I'm sure the slots are there, but it seems US People are not. I'm studying at a top-level CS department in the US, my particular master program has 23 people: 18 Chinese, 3 Indian, 2 American (one from Mexico and myself, from Chile - and yes, we are from America too). Not a single guy from the US. I see the same in most programs (the Chinese/Indian proportion varies). And the guy running the program would love to have a more balanced set of students, it's just that there seem to be not enough candidates or not good enough.

  • by roman_mir ( 125474 ) on Friday March 02, 2012 @02:25PM (#39222557) Homepage Journal

    I don't follow. Offshoring exploits differences in the cost of living and is presumably an example of where the government isn't doing anything, since they don't prevent it.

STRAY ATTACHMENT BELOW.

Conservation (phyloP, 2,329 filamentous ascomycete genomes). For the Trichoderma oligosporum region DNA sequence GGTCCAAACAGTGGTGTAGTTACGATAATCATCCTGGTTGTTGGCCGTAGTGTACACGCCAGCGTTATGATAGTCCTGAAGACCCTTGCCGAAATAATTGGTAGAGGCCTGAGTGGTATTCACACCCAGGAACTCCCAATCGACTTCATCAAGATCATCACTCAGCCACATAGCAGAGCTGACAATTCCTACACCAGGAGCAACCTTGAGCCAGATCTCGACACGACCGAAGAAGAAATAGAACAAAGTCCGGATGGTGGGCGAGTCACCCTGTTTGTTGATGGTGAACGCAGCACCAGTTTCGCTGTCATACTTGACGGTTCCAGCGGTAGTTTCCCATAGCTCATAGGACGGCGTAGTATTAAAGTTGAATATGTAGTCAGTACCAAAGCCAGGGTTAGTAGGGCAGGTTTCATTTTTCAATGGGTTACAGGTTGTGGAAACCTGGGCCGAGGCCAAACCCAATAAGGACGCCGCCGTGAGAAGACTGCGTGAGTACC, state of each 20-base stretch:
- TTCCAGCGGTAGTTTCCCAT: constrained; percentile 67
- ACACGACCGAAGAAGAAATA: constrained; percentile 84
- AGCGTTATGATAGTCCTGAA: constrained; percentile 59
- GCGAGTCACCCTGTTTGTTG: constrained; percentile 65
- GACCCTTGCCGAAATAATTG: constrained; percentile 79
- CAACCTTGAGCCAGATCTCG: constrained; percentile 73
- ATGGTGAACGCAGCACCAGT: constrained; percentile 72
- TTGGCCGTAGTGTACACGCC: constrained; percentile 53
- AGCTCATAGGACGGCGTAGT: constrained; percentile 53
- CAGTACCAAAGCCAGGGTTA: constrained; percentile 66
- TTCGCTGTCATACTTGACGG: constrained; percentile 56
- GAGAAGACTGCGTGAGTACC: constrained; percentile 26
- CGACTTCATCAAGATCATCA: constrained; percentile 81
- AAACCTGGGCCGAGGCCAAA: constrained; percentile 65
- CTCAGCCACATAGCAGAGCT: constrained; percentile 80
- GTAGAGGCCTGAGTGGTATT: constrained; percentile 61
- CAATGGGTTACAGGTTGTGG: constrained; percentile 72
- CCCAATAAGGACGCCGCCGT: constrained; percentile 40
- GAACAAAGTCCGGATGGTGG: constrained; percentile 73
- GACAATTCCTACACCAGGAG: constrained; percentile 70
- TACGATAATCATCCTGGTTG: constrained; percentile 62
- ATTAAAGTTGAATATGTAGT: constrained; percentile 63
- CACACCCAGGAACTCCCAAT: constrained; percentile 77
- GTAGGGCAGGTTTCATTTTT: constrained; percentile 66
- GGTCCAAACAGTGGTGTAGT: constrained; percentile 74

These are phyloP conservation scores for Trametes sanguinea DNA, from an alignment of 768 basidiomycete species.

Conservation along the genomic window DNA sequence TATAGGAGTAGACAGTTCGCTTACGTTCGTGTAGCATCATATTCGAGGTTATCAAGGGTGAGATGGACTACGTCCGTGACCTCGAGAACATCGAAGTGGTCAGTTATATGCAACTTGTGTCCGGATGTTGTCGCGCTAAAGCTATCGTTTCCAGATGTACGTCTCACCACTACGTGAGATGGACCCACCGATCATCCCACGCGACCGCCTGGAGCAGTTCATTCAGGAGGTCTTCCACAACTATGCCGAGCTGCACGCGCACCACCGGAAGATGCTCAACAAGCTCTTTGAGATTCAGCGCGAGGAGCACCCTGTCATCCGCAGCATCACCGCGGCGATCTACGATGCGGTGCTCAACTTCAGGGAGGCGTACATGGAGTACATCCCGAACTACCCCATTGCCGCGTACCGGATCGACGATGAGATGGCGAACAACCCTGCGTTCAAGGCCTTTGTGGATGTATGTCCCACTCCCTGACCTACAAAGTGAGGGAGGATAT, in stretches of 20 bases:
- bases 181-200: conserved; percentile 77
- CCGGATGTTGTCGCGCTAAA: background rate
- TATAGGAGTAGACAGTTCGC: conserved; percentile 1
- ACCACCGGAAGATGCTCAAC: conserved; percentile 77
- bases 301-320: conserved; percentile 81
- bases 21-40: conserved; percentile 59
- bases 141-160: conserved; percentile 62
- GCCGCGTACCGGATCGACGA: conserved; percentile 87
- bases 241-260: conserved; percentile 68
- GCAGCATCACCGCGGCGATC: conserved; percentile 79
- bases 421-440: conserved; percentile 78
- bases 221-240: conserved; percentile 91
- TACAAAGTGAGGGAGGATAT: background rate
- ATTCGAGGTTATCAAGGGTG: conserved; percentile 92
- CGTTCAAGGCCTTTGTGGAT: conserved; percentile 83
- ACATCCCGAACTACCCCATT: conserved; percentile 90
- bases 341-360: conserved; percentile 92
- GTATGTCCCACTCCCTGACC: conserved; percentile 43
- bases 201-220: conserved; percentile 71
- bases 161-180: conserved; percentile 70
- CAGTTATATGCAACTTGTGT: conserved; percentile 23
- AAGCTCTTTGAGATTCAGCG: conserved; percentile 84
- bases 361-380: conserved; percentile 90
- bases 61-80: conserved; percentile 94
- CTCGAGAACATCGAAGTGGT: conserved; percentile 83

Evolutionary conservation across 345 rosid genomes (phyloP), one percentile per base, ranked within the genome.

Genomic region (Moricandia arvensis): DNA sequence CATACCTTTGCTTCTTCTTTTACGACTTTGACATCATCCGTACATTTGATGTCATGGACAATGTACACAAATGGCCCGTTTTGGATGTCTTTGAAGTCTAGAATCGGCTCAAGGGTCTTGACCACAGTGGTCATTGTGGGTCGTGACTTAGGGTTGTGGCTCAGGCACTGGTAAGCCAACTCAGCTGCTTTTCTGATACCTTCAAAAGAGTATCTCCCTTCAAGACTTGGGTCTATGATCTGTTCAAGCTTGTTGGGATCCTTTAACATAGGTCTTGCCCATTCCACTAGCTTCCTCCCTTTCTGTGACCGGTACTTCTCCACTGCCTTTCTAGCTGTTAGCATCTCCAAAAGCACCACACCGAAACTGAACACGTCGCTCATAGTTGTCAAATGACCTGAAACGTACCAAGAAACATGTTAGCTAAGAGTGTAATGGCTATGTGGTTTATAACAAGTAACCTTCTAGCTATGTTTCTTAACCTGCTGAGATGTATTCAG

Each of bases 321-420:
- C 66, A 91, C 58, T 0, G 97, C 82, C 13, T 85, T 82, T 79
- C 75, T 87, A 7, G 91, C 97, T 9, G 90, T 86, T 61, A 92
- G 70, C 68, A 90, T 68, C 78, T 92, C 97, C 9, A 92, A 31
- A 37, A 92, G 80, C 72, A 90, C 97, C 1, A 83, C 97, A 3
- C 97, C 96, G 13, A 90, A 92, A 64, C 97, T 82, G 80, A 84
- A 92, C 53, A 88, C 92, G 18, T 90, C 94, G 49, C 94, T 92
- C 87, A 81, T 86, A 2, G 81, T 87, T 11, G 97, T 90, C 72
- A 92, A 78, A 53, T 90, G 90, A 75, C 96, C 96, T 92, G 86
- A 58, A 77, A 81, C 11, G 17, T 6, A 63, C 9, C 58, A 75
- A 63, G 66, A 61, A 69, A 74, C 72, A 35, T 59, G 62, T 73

- cost of living in USA is only high because of government destruction of currency, the free market and individual liberties.

    Monopolies happen every so often without any government intervention. When they do, the only thing stopping them doing as they please is, in fact, government intervention.

    - that's a common misconception. []

  • by Anonymous Coward on Friday March 02, 2012 @02:33PM (#39222657)

    I was recently in a room with 10 Chinese students, 3 Americans, and 1 Japanese Professor.

    He asked the Chinese students if they were going to stay in America or go back to China. After they all said they were going to go back to China he goes on to talk about how 15 years ago everyone would have stayed in America but times are changing. He spoke along the lines of exactly what is in this post.

    The EE department at my school is about 95% foreign and ~60% are from China.

    I see this is as one of the biggest problems our country faces going forward. Our best schools are teaching people who go work in other countries...

  • Not true (Score:4, Interesting)

    by SuperBanana ( 662181 ) on Friday March 02, 2012 @02:36PM (#39222709)

    Even if someone decides to enter S&E career fields, there are very few real jobs offered by real employers -- it is much easier to use "this gun is for hire" contractors that you can REALLY abuse and dump with few consequences.